How the Mortgage Crisis Got to be a Crisis….(1)

There’s a certain irony in the mortgaghe crisis, and a certain justice, though that justice is about to become, as always, injustice in order to protect the Usual Suspects. The ironic justice of it was put succinctly today by one Edmund Andrews in one of the Grey Lady’s patented business stories. Whether he meant to or not is another question.

Over the last two decades, few industries have lobbied more ferociously or effectively than banks to get the government out of its business and to obtain freer rein for “financial innovation.”

But as losses from bad mortgages and mortgage-backed securities climb past $200 billion, talk among banking executives for an epic government rescue plan is suddenly coming into fashion.

A confidential proposal that Bank of America circulated to members of Congress this month provides a stunning glimpse of how quickly the industry has reversed its laissez-faire disdain for second-guessing by the government — now that it is in trouble.

I guess he did.

Yes, it’s that old Round Robin of Yesteryear:

Deregulation -> Speculation -> Collapse -> Govt Bail Out

I know. You said that would happen when the Dereg Boys came around selling their snake oil with high-falutin’ promises and their fingers hovering bare inches from the pocket you keep your money in. And you were right. So was I. Who could have predicted that business would use deregulation as an excuse to bring back all the old scams (along with a few new ones) that created the last economic collapse?

You could. So could I. In fact, WE DID.

Who could have predicted that when the shit hit the fan and the greed, the wild speculating, the lying, false annual reports, phony accounting tricks, and outright scamming of both customers and their own investors threatened to bring down the whole House O’ Cards, the very same con artists who’d created the mess would be banging on the Treasury’s doors with both fists and demanding our tax money, screaming, “Save us! Save us!”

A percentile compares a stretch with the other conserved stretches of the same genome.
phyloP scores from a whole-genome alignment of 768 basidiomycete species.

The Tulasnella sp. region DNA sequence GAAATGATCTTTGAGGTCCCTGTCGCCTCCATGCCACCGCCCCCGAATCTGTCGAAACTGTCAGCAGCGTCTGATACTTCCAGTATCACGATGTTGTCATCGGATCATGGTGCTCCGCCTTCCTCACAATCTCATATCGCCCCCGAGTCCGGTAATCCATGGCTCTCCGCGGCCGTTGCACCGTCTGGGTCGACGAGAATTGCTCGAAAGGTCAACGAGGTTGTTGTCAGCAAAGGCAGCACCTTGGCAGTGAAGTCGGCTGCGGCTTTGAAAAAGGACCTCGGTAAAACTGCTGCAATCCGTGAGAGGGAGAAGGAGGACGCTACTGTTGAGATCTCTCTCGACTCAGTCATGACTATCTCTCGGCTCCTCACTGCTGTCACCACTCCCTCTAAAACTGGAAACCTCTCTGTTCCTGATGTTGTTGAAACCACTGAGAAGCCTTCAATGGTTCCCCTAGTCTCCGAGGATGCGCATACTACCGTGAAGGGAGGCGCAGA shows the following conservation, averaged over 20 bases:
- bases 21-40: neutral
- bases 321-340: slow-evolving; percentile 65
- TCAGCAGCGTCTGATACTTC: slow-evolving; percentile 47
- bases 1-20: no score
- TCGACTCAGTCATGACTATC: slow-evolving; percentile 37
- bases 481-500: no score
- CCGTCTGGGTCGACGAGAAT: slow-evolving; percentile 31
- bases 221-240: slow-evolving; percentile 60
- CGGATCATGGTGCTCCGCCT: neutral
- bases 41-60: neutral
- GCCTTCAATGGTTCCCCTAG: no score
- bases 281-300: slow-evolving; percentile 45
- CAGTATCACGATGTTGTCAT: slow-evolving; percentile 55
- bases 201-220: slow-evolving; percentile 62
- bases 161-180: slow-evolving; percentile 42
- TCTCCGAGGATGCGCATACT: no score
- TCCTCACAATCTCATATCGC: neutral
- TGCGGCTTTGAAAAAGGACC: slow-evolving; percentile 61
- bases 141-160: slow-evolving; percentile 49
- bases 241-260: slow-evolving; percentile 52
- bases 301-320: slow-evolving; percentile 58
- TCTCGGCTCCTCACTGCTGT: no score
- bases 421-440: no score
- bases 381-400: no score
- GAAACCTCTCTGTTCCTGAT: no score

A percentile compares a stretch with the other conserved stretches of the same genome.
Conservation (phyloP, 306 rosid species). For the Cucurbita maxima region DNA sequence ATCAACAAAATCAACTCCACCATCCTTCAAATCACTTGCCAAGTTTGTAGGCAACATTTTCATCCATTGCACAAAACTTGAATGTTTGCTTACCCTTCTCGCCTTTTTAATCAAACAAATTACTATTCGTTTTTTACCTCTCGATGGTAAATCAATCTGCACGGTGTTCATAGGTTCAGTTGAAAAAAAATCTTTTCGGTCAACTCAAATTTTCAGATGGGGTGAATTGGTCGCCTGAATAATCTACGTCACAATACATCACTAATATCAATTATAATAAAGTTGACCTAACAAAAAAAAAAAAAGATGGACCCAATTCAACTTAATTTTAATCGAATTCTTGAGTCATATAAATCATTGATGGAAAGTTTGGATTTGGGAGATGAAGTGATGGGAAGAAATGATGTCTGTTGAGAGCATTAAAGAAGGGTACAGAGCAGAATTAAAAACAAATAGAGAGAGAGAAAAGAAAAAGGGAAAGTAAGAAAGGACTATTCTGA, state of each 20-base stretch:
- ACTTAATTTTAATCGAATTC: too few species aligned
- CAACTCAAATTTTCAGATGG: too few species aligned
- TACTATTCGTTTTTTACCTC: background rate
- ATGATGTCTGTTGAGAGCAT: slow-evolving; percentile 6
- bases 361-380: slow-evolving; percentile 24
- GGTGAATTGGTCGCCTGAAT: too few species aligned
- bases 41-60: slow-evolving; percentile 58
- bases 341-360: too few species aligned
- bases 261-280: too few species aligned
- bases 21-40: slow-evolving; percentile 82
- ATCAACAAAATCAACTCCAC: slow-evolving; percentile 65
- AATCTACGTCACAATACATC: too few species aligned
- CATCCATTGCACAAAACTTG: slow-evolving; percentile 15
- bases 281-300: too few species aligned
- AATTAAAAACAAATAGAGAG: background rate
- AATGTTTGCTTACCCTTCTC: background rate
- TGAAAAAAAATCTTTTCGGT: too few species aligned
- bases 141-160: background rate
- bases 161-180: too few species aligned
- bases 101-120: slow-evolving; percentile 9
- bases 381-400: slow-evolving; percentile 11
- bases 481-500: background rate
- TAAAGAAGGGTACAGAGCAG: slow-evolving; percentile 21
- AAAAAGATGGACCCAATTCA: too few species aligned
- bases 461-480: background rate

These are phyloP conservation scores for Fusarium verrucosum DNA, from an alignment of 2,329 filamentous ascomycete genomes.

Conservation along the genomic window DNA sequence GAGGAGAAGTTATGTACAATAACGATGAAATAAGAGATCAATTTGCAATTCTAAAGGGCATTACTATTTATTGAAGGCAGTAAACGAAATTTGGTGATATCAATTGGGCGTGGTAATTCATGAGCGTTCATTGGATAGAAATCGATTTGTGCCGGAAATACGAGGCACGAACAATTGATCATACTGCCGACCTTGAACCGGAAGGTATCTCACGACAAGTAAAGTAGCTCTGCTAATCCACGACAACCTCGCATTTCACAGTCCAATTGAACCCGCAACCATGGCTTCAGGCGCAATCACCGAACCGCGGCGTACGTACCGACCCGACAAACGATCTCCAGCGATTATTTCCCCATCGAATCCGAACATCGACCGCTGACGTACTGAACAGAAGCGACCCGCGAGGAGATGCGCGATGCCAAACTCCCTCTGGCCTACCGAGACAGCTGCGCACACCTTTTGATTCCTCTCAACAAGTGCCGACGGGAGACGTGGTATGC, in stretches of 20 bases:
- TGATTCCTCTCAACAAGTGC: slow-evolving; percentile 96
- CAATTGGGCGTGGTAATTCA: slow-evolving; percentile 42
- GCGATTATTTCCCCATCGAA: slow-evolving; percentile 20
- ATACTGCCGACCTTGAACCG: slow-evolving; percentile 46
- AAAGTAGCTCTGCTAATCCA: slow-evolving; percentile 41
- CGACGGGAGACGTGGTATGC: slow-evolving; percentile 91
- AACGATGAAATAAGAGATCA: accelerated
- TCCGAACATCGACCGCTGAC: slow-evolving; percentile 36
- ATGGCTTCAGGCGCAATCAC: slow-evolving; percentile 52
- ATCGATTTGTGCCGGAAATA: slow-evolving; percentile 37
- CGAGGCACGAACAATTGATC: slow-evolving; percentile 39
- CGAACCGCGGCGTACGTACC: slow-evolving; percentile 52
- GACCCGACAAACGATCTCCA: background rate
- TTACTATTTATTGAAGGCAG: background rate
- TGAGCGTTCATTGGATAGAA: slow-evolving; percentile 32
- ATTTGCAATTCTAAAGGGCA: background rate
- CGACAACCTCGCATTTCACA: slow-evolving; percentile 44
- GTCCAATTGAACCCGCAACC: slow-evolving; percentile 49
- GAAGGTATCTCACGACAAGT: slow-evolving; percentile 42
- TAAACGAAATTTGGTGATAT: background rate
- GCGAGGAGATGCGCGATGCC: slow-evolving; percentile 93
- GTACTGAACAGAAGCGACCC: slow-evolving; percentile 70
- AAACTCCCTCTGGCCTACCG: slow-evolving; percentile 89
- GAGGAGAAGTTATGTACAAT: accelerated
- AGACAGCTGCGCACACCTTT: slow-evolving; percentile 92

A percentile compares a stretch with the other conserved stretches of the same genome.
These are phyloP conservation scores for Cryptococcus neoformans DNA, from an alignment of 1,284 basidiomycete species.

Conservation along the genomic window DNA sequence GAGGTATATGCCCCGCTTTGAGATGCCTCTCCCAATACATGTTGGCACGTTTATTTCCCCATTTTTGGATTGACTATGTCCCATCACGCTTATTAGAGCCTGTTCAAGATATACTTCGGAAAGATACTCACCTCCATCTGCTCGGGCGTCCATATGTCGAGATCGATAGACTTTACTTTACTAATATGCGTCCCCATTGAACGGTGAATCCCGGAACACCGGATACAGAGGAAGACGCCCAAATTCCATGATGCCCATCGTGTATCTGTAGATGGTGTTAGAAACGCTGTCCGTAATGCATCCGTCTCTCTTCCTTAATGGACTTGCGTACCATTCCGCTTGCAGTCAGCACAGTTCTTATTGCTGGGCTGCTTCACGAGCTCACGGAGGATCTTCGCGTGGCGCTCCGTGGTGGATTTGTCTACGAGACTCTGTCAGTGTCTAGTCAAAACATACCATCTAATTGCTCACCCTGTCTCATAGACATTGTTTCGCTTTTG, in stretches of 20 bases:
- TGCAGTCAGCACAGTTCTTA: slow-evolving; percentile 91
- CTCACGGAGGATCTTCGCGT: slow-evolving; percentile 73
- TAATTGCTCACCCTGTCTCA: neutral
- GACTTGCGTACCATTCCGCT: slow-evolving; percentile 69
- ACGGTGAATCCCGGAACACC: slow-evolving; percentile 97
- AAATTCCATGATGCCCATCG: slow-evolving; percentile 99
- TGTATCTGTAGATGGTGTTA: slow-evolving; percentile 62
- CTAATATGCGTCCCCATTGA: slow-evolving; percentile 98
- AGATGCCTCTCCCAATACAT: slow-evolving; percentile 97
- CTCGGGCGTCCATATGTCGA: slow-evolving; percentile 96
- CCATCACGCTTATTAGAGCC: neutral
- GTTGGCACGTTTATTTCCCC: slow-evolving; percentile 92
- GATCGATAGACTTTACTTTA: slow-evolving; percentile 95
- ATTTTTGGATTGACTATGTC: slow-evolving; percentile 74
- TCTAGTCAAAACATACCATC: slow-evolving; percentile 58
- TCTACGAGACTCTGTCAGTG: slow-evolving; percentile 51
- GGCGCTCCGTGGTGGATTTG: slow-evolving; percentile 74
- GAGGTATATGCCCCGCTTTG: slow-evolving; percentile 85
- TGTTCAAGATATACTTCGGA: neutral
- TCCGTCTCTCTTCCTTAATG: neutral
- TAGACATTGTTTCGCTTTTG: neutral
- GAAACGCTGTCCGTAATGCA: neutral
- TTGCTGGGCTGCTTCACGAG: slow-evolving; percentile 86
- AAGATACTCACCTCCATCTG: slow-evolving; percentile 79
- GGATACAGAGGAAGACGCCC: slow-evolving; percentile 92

Well, you could have. So could I. In fact, WE BOTH DID.

Despite our predictions (pretty easy, not-too-hard-to-figure-out kind of predictions, sort of like, you know, predicting that the sun will rise in the east), y’all just went ahead and listened to the Siren Song of Greed thinking they (The Great They) was gonna make y’all rich. Despite many warnings, signs, and signals that what they wuz gonna do wuz make theirselfs rich by skimming your money, y’all went ahead and decided that De-regulation wuz a Good Thang. And now they’re gonna make you – all of us – pay through the goddamn nose to save their sorry asses.

See, E Andrews misses something kind of key.

Bank of America suggested creating a Federal Homeowner Preservation Corporation that would buy up billions of dollars in troubled mortgages at a deep discount, forgive debt above the current market value of the homes and use federal loan guarantees to refinance the borrowers at lower rates.

“We believe that any intervention by the federal government will be acceptable only if it is not perceived as a bailout of the bond market,” the financial institution noted.

In practice, taxpayers would almost certainly view such a move as a bailout. If lawmakers and the Bush administration agreed to this step, it could be on a scale similar to the government’s $200 billion bailout of the savings and loan industry in the 1990s.

(emphasis added)

Not really. Unfortunately, more than $$$200BIL$$$ has been thrown at the banks to solve this problem already, more than half from the govt and it ain’t done shit except buy the investor class and the financial class a li’l more time before it all caves in, like propping up a sagging, rotten roof with toothpicks – A LOT of toothpicks. Another $200BIL$$$ wouldn’t fix it, either, but if such a package does get aimed at aiding the borrowers (the victims) rather than the lenders (or “perps”), it would actually do more to limit the damage than the so-far followed policy of having banks and govts “lend” $$$BILLIONS$$$ to, you know, each other.

It would mostly benefit banks and Wall Street firms that earned huge fees by packaging trillions of dollars in risky mortgages, often without documenting the incomes of borrowers and often turning a blind eye to clear fraud by borrowers or mortgage brokers.

A rescue would also create a “moral hazard,” many experts contend, by encouraging banks…to take outsize risks in the future, in the expectation of another government bailout if things go wrong again.

If the government pays too much for the mortgages or the market declines even more than it has already, Washington — read, taxpayers — could be stuck with hundreds of billions of dollars in defaulted loans.

Uh, yeah. And where have we heard that before?

Oh yeah: every time deregulation goes smash, here come the perps and the con men and the bankers and their lobbyists with their hands out.

Will we EVER, you know, learn? These people haven’t changed since Cato was a Roman slumlord. Enough is never enough and they don’t care who pays for their folly and greed as long as it isn’t them. (Which means it’s always, you know, us.) Can we just stop believing their lies now, please? Pretty please?

Oy.

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